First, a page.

James Pigot (1769-1843) began as an engraver and printer in Manchester before moving to London. In 1811, he began his own business and concentrated from 1822 on publishing directories of the whole country. In 1826-27 he published one of the Home Counties which was according to the title ’embellished with a new series of Elegant Maps …’. An advert in 1829 indicated that the full series of maps were available bound up separately as the ‘British Atlas’.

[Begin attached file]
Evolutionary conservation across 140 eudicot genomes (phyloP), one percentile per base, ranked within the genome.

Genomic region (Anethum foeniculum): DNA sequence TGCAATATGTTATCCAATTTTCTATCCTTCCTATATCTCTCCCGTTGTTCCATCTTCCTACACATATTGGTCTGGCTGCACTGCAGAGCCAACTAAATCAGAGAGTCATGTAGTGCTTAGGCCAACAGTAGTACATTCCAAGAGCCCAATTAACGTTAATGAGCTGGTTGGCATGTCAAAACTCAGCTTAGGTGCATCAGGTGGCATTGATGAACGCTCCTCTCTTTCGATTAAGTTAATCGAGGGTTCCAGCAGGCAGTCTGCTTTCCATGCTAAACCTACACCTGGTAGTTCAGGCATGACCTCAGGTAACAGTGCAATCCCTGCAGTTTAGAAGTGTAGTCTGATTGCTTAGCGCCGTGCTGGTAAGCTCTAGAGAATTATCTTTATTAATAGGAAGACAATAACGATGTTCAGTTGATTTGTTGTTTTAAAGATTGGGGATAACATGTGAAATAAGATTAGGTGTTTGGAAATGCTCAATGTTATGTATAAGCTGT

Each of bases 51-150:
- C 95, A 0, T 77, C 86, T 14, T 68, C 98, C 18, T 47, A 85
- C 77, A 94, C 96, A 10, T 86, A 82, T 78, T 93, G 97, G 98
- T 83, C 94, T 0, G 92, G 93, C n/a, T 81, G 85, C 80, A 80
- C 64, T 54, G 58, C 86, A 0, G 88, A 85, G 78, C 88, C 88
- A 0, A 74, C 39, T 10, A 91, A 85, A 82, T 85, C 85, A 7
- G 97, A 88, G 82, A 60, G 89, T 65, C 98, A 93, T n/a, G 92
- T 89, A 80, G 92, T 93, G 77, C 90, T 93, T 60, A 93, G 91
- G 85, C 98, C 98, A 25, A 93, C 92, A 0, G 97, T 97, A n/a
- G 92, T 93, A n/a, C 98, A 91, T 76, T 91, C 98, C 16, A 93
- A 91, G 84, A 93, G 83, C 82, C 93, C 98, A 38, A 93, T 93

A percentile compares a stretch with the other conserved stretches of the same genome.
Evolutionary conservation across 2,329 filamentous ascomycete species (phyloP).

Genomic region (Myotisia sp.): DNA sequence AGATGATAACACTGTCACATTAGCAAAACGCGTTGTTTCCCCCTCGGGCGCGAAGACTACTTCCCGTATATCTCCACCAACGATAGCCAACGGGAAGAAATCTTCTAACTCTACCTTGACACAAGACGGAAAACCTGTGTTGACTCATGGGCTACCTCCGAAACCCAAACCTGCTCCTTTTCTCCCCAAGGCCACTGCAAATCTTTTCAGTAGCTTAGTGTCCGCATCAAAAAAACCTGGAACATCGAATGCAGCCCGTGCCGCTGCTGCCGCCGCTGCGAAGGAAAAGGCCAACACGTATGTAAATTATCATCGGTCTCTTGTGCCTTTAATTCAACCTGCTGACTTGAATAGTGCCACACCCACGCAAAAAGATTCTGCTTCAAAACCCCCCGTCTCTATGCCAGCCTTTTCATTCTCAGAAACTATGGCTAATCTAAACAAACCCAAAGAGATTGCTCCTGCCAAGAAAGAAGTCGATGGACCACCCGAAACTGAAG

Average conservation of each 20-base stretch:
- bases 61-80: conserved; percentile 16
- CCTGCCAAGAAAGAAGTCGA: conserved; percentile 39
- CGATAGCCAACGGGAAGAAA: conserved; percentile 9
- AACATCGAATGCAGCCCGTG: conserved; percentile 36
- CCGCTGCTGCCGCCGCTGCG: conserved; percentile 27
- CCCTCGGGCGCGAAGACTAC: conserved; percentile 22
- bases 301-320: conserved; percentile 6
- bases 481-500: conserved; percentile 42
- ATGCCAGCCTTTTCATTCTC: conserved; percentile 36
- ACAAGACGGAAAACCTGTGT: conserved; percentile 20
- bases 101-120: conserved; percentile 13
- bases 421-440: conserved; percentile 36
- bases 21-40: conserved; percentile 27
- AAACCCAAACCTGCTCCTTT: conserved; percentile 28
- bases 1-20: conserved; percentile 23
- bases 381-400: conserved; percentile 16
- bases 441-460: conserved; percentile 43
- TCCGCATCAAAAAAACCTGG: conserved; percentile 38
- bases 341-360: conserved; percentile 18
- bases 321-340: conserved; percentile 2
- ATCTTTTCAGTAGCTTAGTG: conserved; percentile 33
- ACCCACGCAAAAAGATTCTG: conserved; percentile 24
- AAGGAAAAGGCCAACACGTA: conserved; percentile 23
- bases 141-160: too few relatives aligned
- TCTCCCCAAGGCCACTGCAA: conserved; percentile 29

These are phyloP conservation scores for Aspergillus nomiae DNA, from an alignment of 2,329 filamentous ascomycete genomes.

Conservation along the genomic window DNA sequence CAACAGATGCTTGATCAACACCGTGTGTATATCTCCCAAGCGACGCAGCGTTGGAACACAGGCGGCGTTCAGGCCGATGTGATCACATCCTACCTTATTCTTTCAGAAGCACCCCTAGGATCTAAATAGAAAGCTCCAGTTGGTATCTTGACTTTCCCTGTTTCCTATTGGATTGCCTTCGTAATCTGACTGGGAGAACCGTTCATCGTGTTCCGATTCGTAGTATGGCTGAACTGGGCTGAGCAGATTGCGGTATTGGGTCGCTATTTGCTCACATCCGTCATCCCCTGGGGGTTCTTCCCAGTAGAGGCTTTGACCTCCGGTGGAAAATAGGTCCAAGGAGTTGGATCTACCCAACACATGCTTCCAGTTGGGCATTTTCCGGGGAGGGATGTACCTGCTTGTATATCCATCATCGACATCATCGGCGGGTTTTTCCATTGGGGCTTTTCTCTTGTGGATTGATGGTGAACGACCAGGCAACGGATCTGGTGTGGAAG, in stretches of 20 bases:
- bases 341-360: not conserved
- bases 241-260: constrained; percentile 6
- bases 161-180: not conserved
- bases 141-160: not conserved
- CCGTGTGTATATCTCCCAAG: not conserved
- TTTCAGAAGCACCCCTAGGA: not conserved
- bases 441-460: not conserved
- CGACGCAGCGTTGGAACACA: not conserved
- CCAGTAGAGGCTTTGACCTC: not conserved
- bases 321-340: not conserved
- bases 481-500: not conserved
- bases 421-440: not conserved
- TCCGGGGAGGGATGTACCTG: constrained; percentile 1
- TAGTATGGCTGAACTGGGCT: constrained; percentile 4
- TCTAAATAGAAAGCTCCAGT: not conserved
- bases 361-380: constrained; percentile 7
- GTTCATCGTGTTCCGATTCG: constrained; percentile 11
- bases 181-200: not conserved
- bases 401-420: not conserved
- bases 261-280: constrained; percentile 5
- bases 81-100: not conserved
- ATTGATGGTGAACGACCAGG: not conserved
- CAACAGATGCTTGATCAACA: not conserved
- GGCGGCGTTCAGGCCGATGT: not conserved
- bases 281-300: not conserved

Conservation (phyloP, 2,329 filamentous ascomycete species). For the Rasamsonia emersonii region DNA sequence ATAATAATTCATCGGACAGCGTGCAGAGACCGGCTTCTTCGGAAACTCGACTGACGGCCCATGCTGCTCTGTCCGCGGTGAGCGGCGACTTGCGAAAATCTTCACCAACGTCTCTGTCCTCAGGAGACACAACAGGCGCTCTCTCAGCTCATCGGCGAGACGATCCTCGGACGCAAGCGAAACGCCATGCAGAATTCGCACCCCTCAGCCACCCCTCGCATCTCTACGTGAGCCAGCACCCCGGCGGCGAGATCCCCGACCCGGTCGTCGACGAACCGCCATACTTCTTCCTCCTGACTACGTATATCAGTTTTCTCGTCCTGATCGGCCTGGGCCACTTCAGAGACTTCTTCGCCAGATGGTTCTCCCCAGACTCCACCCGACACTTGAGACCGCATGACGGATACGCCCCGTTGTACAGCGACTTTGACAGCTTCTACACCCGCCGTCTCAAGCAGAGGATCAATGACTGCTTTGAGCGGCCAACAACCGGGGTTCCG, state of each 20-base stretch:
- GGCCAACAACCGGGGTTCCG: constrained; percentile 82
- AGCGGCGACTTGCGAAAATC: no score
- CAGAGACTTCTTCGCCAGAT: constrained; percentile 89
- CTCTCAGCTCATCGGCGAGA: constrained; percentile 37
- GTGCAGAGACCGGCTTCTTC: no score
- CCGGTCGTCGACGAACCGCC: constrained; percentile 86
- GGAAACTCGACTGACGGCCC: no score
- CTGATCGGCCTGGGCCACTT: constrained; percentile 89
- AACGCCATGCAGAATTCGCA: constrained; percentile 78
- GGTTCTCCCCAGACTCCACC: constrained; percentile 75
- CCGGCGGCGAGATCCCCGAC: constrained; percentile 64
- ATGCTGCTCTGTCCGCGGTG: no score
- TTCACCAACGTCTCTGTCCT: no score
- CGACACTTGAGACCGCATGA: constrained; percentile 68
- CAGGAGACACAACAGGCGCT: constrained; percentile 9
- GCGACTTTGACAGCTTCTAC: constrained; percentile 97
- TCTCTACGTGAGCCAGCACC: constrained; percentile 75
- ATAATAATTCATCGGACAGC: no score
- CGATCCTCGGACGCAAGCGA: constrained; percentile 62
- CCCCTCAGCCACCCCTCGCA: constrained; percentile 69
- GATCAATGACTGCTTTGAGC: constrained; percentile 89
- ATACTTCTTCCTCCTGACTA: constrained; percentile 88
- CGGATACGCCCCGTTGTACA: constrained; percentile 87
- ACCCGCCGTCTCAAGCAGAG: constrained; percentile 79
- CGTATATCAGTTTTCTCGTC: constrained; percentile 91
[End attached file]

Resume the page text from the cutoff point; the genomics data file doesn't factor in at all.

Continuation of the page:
Perhaps following his partnership with Isaac Slater in 1839, this set of reduced sized maps was issued in fortnightly parts. The final work was issued as ‘A Pocket Topography’ and is undated. However, there are numerous references to events and data from 1841 and the last part issued was in August of that year. The Preface outlines the reasoning for the binding order ‘the publishers of the Pocket Topography, deemed it more convenient for travellers, to prevent the necessity of taking both volumes with them on a journey, to divide the Kingdom into two nearly equal portions, and to place the Northern and Midland Counties in one Volume; and the Southern, South-eastern, and South-western in the other’. In each they are bound in alphabetical order, Leicestershire and Rutland appearing in one map. The title supports this stating ‘Price, each Volume, 12s. 6d. Beresiner (1983) pp. 177-80; Burden, E. (2000); Carroll (1996) 108; refer Chubb (1927) 462.